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    Yeah, I think I would go with Sotar as well. Their urethane coating is an amazingly durable material. It's wear characteristics are phenomenal. But Mike's right, the Aire warranty is top notch. Alaska Series and 6th Avenue Outfitters have pretty good local warranties as well though.

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    Default What was the Question?

    Oh ... it was..
    Kenai Drifter Raft

    I'm looking for info on the 14' Kenai Drifter Raft by the Alaska Series (Gary King). Is this a reliable raft and will it haul a substantial load of hunters and game without sitting too low in the water, thus potentially dragging the bottom more.
    Yes it is a reliable Raft. Jim King will repair the boat no matter what for 5 years, for free. If you live in the road system near Anchorage, you can just drop it off at his facility for any warranty issue.
    Will it haul a substantial load of hunters and Game?
    Sure it will. It was designed to keep the floor off the water most of the time. But, as you load the raft up with heavy gear and game, the floor will become part of the load carry equation and you will benifit from that.
    It you want a boat that resists sitting low in the water, you can get the bucket style boat that has a ton of displacement and sits higher than self bailers or Kenai Drifters. Everything has a trade off, and when I go out on remote hunting trips, I take a boat that has the floor on the water all the time. this way I can glide over shallows where the catarafts and Raised bottom boats are stuck.
    Armor bottom? I think it is worth the extra few pounds. The rivers that don't or won't support motor boats are my choice. shallows and gravel bars are hazzards that keep the motor boats out, and sometimes that means really shallow ,, so I sometimes have to get out and tug. I like to know that the bottom of the raft can handle it for years and years....

    My daughter showed up the other day wearing a t-shirt that said,
    " Ford Tough " printed on the front of it.
    I asked her if she liked Ford Trucks, or was the shirt given to her?
    She said she loves FORD trucks.....
    I told her that I saw a guy that had a real tatoo of FORD put on his bicep.
    Brand loyalty is an amazing thing. Folks would actually mutilate their own bodies with a brand name tatoo....
    I wonder if anyone out there has a "Montgomery Wards" tatoo on their arm?
    Things change over the years. Quality of materials, Manufacture, Warranty, etc.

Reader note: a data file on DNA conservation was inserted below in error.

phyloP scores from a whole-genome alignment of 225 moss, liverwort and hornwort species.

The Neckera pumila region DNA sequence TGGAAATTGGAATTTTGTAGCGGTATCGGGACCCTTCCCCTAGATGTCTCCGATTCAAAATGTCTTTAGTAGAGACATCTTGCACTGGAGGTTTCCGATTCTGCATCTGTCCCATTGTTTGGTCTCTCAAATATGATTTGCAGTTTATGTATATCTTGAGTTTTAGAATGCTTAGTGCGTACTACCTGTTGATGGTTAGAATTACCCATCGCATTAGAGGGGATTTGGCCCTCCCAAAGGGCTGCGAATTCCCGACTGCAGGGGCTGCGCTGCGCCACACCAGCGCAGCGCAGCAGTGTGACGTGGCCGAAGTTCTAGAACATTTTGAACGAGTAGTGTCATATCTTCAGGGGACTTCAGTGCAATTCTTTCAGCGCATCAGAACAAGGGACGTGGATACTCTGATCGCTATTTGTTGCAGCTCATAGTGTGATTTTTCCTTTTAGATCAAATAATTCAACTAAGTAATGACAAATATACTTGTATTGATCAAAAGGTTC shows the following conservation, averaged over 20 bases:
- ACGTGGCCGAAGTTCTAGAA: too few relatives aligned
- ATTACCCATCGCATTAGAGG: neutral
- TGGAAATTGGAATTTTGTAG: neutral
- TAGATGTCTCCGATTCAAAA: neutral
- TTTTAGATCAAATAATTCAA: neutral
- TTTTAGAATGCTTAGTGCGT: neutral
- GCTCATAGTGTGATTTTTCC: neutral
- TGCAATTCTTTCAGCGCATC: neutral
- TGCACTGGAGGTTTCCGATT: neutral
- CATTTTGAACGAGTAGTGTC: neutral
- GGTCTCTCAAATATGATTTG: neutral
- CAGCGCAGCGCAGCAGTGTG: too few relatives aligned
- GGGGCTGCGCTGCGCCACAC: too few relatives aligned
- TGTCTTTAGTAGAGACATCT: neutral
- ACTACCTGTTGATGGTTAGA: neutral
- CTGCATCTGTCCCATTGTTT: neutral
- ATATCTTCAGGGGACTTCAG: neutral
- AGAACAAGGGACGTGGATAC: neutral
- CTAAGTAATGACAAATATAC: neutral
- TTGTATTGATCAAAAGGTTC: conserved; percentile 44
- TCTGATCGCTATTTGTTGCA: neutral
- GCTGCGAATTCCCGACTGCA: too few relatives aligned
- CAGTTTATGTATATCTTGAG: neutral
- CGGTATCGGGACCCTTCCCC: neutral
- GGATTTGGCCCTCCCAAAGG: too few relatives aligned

I have seen amazing Change in inflatables over the past 40 years.
    We used Avon redlines in our family run outfit on the Green River back in 1967 thru the mid 70's with little boat design change.
    Apparrantly I somehow survived those hundreds of trips in those antique boats. lol
    Inflatables are very good today because of healthy competition.
    Some folks really tout that made in USA stuff, and for me, I like that Idea, but at what price?
    A friend of ours stopped into an American Inflatable companies factory 4 years ago when they were driving up from the lower 48, it was not far out of their way to drop in. I myself had bought boats from these folks before, and know they have a quality product.
    The factory as expected smelled of new age material and high powered adhesives. It was just before lunch when they began the tour.
    What kinda amazed my friends was the type of people working in this factory.
    many were young people that looked like the drifter types that you run into around Durango and Moab etc.. Dreadlock hair and unkept.
    After the tour they left to get into their car..., They walked past the employee parking outside and no longer smelled the Ahesives and new age materials. ( It was Enployee lunch time )
    His wife said " is that Weed I smell?"
    " Nah he said, A place of this integrety would have mandatory drug testing."
    Although they had ordered a boat from these folks, his wife canceled the order over the phone. She said that she was not going to support a company that knowingly lets its employees smoke weed in the parking lot.
    " The Office windows are looking directly into that parking lot, they gotta know" she said.
    What is the point?
    ...No point, just a stupid story....

    My friend really liked this brand, but his wife was so against the type of employee's hired, she would not support the brand any longer.
    My buddy had to pay big bucks to have that Raft Brand tatoo removed from his ?
    ..
    lol
    Max
    When you come to a fork in the trail, take it!

    Rentals for Canoes, Kayaks, Rafts, boats serving the Kenai canoe trail system and the Kenai river for over 15 years. www.alaskacanoetrips.com